Why don't they make aeroplanes out of the same material they make black boxes out of, since it's always the black box which survives? How do snow-plough drivers get to work on the morning of a blizzard? How do the makers of kitchenware get the Teflon non-stick coating to stick to the bottom of frying pans?
Having discovered such imponderable questions at an early age, Darren Bane made it his mission to seek out more, from newspapers, magazines, live performances and conversations to, in more recent times, the internet. Now, he has compiled them all together in what he describes as the perfect book for the bathroom - and not because it's full of crap. It's also perfect for insomniacs - it gives them something to think about on those long sleepless nights, and gives their friends a few things that will most likely keep them awake at night - so they can keep the insomniac's company.
The story behind the story
In 1982, one of my favourite comedians, Jasper Carrott, released an album entitled The Best Of The Chat From Carrott's Lib, a compilation of monologues from his prime-time TV show, which I was an avid viewer of. Back then, of course, there was no internet or YouTube, like today; there were far fewer TV channels, and no "catch up TV". One of the only ways you could watch repeat performances of your favourite comedians was to buy their album releases.
This particular releases has a track called Black Box, in which Jasper asked why aeroplanes weren't constructed from the same materials as the black boxes, since whenever there was a crash, the black box always survived. He went on to say that, if planes were constructed from this material, should it crash into a mountain, then all you would lose is the mountain.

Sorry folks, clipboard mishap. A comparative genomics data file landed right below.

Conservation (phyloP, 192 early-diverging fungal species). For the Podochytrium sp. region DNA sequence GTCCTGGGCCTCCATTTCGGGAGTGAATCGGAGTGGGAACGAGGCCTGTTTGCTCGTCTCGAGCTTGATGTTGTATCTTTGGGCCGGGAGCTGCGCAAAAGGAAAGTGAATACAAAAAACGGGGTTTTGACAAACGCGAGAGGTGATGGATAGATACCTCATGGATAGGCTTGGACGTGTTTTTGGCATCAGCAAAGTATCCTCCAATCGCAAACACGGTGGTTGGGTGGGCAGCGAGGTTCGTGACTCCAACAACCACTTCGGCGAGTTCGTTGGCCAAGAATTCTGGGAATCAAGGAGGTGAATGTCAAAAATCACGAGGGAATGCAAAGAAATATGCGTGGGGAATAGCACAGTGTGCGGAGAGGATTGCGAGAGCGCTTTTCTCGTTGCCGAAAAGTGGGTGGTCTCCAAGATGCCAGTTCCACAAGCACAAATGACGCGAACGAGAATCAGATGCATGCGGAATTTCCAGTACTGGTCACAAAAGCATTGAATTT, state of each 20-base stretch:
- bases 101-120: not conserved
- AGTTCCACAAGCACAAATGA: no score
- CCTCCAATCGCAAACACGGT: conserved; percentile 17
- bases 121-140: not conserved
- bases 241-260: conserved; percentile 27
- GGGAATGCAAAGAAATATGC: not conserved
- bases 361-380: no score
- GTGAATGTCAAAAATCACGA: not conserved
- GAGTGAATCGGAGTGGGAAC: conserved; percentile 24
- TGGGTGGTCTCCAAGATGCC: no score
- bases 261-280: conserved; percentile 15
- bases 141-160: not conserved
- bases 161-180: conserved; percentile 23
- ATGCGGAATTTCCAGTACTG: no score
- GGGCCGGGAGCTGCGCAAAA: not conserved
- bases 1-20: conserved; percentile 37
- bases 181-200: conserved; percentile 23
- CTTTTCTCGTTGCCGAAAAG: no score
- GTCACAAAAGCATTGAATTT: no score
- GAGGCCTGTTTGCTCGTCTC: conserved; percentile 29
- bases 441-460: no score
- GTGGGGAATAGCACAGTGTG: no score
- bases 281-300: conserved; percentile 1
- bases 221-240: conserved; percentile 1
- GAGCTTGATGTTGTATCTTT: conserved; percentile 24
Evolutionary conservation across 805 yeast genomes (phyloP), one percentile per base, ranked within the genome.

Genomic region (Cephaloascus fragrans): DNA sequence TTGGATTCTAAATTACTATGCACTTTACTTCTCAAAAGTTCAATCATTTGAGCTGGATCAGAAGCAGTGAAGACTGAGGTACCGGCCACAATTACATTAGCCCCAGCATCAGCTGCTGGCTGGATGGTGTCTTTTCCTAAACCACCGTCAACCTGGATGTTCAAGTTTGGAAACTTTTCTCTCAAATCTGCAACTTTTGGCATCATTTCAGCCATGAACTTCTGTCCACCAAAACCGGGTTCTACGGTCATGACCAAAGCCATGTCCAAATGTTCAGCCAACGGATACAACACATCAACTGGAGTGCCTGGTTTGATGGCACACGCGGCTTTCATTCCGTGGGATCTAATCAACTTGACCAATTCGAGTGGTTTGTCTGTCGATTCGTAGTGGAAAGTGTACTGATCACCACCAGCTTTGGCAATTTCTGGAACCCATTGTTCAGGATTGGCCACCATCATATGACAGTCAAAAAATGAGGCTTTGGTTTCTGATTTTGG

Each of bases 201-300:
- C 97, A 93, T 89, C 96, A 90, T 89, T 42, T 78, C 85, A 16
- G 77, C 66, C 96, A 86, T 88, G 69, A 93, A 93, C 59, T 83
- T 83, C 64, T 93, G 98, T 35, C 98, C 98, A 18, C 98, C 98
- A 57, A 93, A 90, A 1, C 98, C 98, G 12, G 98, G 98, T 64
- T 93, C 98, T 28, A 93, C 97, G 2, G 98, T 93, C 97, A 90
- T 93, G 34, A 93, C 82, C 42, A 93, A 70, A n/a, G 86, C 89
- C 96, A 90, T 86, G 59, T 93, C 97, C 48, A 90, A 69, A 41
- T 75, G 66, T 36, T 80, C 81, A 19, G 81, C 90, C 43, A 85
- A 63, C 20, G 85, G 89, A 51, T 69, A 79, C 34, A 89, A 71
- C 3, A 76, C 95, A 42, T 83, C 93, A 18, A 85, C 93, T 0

This tickled my funny bone. A short while later, I came across other such 'imponderable' questions, such as how do snowplough drivers get to work during a blizzard, and how do the makers of kitchenware get the Teflon to stick to the inside of frying pans. I was no well and truly hooked and made it my mission to collect and compile as many such imponderable or rhetorical or hypothetical (ish) questions as I could, without really thinking about what I might do with them.
Some I heard from comedians; some I read in newspapers, magazines and books. Then I found some websites which had some imponderable question sections. And, inspired by the ones I found, I came up with some original ones of my own. (My thoughts on 'barely black' tights being a favourite of mine).
April 2019 marked a year since I had published something new. Later in 2019 I published Uncle Prawn, but this was an (albeit substantially revised) a re-print of something I had first issued in 2017. I had not published anything new. My second children's story was written, but I was awaiting the illustrations. I had also not yet finished plotting out my next full-length novels.
It was while I was going through some notes, looking for some lines for one of my full-length books, that I came across some imponderable questions. And then I found some more, and some more....and suddenly, I thought, without requiring too much "plotting" or working out, that I could fairly quickly compile these into a book. And thus, Mission: Imponderable was born, helping to plug a gap in my publication output while I work away in the background on some more fiction.
During the process, I commiserated a milestone birthday, which made me become very reflective, and also to reinforce my firm belief that laughter truly is the best medicine.
There is definitely some humour in this title; other questions provide some more serious food for thought; others are just wistful ponderings. But hopefully, among its pages, there'll be at least a couple of entries which will raise a smile, generate a grin (probably a grimace, too) and maybe even prompt a giggle or chuckle.
And if that happens, then, as far as I'm concerned, it will be Mission: Accomplished.
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